A History of the Old German Script

There is currently much discussion as to the origin and development of the Old German script. There are as many different opinions as there are voices talking about it. To avoid further confusion and clear up the record, I’d like to trace the origins and development of the Old German Script from its beginnings in the first half of the 16th century to its termination as the “standard” German script in 1941.


The Kurrent script, which is commonly known as “The Old German Script” evolved from the gothic cursive handwriting at the beginning of the 16th century. The gothic cursive had been in use throughout much of the medieval ages and had developed into a staggering number of different writing styles. The need for a uniform and legible handwriting led many important writing masters to the development of the Kurrent, a script that was soon adopted by many chancelleries because it was beautiful, fast to write and comparatively legible. This initiated the widespread use of Kurrent as an everyday handwriting. Over the next two hundred years, writing styles became more and more standardized, so that by the end of the 18th century the “modern” form of the Kurrent was established.


Anybody who has tried will confirm that the classic Kurrent script is very hard to write. There are many sharp angles, straight lines and abrupt changes in direction. To give schoolchildren an easier start on the art of writing, the Viennese graphic artist Ludwig Sütterlin (born 1865, died 1917) devised a form of Kurrent that consisted of wide curves and very few sharp angles. He intended it as a basic script on which pupils would develop their individual handwriting. This Kurrent was accepted as standard script in all Prussian schools in 1915. By 1934, it was firmly established at virtually all German schools. Sütterlin Kurrent is the handwriting remembered by the older German generation. Like all Fraktur and Kurrent types, it mostly disappeared after 1941.


After the turn of the century, Kurrent, much like its printed counterpart, Fraktur, declined in popularity. As German society became more cosmopolitan, it viewed the national style of writing as antiquated and ugly. Consequently, the humanist Antiqua, both in its printed and written form became more and more fashionable. This, of course, changed with the rise of the Nazi regime.

Antiqua and Latin script were declared “Un-German” and “non-Aryan.” Only Fraktur and Gothic typefaces were to be considered “German.”  As a result of this policy many bastardized Gothic and Fraktur designs cropped up, all of them commonly known as “Schaftstiefel Grotesk.” (Jackboot Sans-Serif) In 1941 however, Hitler ordered a complete reversal of existing policy and issued a curious decree, declaring Fraktur and Kurrent to be of “Jewish origin” and therefore taboo.

The motive for this sudden change is easily seen. The German administration of the occupied countries had found that Fraktur and German script formed a veritable communication barrier with the peoples of Poland, France, The Netherlands, Belgium, Yugoslavia, Greece and parts of the Soviet Union. German or not, it had to go.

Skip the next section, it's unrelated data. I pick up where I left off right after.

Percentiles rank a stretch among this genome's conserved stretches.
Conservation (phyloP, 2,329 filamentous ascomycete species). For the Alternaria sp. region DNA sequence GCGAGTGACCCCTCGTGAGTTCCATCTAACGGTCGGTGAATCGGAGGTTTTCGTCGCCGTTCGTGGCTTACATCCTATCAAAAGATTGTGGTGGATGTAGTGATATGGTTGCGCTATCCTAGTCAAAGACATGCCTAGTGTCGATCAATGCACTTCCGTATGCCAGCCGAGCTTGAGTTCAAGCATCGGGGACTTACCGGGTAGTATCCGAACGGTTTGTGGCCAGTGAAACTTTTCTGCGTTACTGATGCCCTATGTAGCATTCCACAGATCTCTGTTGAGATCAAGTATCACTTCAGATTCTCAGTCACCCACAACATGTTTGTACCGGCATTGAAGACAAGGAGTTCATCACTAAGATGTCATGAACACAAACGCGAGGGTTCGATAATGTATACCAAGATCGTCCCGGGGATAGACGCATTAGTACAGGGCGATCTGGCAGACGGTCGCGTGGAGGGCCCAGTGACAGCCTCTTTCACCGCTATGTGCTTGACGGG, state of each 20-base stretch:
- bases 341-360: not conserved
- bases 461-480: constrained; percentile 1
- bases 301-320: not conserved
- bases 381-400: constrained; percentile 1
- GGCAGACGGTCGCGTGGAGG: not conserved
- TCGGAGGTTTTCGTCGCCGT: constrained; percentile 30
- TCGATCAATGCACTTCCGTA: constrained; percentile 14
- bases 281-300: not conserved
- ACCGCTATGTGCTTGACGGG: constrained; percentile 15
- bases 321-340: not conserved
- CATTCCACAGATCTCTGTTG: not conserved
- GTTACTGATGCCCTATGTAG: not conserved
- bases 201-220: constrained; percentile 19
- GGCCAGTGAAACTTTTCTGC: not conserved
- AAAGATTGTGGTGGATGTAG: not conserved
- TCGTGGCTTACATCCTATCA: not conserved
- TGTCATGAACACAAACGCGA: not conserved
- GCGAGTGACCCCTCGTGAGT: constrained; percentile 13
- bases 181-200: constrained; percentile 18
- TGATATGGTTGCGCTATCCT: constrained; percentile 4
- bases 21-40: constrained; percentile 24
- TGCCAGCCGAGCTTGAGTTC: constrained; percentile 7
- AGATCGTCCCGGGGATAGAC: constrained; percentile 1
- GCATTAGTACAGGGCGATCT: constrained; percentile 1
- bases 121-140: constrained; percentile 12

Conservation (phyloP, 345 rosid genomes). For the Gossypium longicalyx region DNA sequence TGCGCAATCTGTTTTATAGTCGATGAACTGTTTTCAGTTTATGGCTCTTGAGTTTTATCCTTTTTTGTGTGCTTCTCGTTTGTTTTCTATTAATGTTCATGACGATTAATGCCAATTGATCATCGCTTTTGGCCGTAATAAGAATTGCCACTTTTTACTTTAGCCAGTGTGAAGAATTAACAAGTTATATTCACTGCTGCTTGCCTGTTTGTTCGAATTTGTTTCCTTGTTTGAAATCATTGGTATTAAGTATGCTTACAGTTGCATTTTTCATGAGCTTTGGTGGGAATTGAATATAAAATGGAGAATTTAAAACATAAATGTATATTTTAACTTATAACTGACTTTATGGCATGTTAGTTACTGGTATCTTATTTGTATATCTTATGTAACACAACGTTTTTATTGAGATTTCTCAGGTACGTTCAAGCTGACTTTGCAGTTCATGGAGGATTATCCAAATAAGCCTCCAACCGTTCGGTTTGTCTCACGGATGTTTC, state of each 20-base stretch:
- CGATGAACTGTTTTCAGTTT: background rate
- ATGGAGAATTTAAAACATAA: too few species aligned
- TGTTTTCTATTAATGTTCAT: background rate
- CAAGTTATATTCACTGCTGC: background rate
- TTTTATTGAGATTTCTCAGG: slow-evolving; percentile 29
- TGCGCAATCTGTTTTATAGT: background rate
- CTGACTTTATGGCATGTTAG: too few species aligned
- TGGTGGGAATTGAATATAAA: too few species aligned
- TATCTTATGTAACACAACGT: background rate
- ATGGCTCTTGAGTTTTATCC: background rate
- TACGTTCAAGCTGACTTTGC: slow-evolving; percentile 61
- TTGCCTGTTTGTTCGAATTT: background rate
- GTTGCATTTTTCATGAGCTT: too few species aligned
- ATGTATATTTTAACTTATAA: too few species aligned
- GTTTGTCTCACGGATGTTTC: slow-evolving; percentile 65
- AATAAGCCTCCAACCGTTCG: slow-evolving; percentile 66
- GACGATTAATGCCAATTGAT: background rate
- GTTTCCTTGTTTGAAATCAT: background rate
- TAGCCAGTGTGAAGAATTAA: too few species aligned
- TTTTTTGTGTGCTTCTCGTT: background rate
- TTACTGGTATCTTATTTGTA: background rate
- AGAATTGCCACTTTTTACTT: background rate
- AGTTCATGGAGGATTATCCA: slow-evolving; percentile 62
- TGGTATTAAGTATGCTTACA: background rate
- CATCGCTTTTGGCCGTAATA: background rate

The nazi propaganda machine was charged with building public support for the decision, but quite apparently it choked on this particular bit of nazi reasoning. No mention of the order is made in the official newspapers for the following six months. At the start of the new school year, a more plausible reason was found, and the Reichsminister for Education touted the new policy as the creation of new standard script, better suited as a base for an individual handwriting. The Völkischer Beobachter (the official Nazi party newspaper) chimed in, complaining that presently German children had to learn eight different alphabets (Fraktur, Kurrent, Antiqua and Latin Script, upper and lower case each), which would now be reduced to four, thus making learning much easier on the children. The result, in any case, was that Kurrent was no longer taught in schools.

It is a misconception that the allied forces officially prohibited the use of Fraktur and Script. It is, however, conceivable that local commanders preferred to have communications printed in Antiqua — again because non-Germans could not read Fraktur and Kurrent.


Not quite. Some German schools still taught the Old German Script in optional afternoon classes. I still have a primer entitled “Wer kann das lesen,” printed in 1954, which is indicative of the innocence that was commonly felt about the way Germany wrote. The poor image of Fraktur and Kurrent only came about when movies, television and printed media associated Fraktur with the Third Reich — to the extent that for some time any blackletter font was considered “Nazi Type.” Today, Fraktur is experiencing a modest resurgence in the hands of progressive designers who use these interesting typefaces mostly in ornamental applications.